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Home Tech News If you still miss Google Reader, Substack has a new web-based RSS...

If you still miss Google Reader, Substack has a new web-based RSS client


Substack’s RSS feed reader is now available as a web and mobile app, which could make it more widely usable.

Substack’s the latest company trying to resurrect Google Reader from the dead — well, in spirit at least.

Nearly a decade after Google’s popular RSS feed aggregator shut down, Substack has launched a desktop RSS client alternative: Substack Reader for the web.

Now, users can organize all of their Substack subscriptions in one webpage that they can view from their laptop or PC. The app also integrates with third-party RSS feeds so users can check out posts from other publications, too.

The new desktop client keeps old Google Reader users in mind with familiar keyboard shortcuts, for example, yet also sports new settings like dark mode.

Substack’s new desktop RSS client supports dark mode.

Substack’s new desktop RSS client supports dark mode.

a:hover]:text-black [&>a]:shadow-underline-gray-63 [&>a:hover]:shadow-underline-black text-gray-63″>Image: Substack

Substack prioritizes posts generating the most subscriptions in one inbox, which users can click on to open and read in a new window, for example. Readers can also “like” or save posts from the feed itself.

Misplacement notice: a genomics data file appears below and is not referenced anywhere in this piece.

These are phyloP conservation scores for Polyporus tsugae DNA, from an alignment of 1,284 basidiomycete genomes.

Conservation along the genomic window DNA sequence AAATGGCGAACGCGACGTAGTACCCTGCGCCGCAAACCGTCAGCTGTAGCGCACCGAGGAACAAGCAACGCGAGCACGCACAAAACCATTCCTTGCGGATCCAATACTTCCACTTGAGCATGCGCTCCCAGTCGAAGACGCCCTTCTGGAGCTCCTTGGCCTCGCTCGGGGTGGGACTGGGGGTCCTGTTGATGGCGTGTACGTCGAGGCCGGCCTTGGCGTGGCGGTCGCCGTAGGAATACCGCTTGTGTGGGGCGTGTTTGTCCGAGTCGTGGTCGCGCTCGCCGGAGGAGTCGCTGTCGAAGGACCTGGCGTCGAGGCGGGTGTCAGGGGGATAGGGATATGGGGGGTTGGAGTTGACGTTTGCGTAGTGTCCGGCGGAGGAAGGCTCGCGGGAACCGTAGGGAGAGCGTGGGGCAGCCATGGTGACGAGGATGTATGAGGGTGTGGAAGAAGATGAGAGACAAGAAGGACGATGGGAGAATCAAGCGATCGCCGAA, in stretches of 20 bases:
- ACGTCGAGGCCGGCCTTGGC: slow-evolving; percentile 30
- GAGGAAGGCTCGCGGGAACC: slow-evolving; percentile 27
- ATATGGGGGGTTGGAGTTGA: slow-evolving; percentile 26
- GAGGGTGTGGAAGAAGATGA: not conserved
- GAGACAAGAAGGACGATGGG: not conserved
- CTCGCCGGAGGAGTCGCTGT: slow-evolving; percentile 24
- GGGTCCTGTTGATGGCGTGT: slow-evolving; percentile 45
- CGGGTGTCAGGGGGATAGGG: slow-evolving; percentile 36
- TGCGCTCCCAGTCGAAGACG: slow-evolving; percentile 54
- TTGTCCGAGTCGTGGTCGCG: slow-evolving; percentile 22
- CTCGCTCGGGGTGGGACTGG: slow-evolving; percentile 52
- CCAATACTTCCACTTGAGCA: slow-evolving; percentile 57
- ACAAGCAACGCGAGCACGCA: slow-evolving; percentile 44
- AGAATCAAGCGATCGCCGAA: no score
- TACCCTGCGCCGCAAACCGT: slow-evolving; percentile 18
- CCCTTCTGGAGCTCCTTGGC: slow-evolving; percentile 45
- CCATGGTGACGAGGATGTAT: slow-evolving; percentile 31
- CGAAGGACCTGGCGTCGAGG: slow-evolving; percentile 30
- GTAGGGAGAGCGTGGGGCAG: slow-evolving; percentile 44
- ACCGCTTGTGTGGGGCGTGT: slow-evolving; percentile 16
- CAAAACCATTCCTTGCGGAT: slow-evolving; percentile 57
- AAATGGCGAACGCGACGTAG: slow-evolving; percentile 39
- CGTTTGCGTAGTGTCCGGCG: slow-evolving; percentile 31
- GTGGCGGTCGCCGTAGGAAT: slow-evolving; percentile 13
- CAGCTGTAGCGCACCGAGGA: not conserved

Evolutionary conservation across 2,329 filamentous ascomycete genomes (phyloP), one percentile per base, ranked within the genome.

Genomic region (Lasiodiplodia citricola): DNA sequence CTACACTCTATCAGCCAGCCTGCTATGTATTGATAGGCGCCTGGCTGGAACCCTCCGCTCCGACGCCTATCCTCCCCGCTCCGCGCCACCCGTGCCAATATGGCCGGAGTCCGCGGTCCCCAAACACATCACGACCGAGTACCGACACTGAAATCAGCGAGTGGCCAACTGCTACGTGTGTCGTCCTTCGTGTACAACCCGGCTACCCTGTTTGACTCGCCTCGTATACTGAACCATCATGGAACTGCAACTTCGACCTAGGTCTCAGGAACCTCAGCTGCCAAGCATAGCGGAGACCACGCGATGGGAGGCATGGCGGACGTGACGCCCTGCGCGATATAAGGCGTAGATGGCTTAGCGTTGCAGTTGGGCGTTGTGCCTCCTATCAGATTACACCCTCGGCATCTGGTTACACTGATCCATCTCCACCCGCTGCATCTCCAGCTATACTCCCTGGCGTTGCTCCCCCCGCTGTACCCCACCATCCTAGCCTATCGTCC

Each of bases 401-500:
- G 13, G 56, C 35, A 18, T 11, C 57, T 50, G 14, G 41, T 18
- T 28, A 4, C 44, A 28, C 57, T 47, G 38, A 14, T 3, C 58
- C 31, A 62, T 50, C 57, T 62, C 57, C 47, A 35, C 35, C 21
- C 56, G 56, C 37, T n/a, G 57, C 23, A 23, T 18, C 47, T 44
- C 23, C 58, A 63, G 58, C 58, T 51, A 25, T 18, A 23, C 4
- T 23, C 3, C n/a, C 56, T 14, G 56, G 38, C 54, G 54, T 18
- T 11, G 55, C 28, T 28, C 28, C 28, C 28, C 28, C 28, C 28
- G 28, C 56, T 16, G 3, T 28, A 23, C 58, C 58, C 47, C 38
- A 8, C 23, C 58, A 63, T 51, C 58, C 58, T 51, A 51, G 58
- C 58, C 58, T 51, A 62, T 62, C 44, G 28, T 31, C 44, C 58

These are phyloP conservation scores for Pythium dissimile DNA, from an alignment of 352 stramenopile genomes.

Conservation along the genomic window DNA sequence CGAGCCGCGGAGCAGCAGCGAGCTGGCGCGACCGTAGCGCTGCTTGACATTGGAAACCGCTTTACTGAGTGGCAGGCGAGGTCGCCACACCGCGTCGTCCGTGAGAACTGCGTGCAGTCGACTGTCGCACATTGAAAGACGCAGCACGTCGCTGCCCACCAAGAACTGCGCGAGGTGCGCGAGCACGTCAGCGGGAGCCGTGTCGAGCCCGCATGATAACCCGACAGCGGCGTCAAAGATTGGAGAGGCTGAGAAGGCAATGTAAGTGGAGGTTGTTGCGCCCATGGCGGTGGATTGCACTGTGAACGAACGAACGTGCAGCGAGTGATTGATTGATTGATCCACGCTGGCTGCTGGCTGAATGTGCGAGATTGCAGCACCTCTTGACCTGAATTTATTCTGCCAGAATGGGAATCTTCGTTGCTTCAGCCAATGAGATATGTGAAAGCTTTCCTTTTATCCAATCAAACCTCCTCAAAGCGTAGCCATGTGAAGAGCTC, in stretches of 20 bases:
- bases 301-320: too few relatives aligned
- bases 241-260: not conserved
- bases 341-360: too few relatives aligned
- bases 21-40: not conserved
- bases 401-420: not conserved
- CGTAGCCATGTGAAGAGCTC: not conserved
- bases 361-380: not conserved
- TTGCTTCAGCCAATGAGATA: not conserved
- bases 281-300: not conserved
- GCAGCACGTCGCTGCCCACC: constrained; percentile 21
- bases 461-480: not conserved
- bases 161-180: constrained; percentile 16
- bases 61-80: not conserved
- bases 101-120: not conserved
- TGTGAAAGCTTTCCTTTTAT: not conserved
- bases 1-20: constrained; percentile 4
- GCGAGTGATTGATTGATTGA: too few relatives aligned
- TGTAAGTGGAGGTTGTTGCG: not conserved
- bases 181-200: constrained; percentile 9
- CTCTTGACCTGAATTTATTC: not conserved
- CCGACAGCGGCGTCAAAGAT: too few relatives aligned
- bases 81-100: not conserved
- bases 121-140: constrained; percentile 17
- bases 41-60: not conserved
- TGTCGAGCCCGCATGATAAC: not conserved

All of the content syncs to Substack’s iOS mobile app, released earlier this year, so users can view the same web reader feeds from their smartphone. Substack’s also (still) working on a similar mobile app for Android. Yet, given how clearly designed the new web app is for mobile (and how similar it is to the iOS app), Android users could use this as a substitute in the meantime — which, perhaps, may have been intentional.

Admittedly, the new RSS feed isn’t all that different from other ones that popped up after Google Reader shut down, either, nor as feature-rich as competitors like Feedly, which offer perks like Evernote integration. Yet it does offer features that heavy Substack consumers could find valuable.

Substack’s web app, for example, lets users explore other newsletters by their interests. Readers additionally receive recommendations from writers they subscribe to.

Yet while Substack is clearly using the feed to promote its own content, it steers clear of more distracting advertisements like pop-ups.

“We’re invested in building distraction-free places for you to connect with the writers, readers, podcasters, and video-makers you love,” Substack wrote in a blog post. “In the new Reader, there are no pop-ups, auto-playing videos, or whirring gadgets. You’re in control.”

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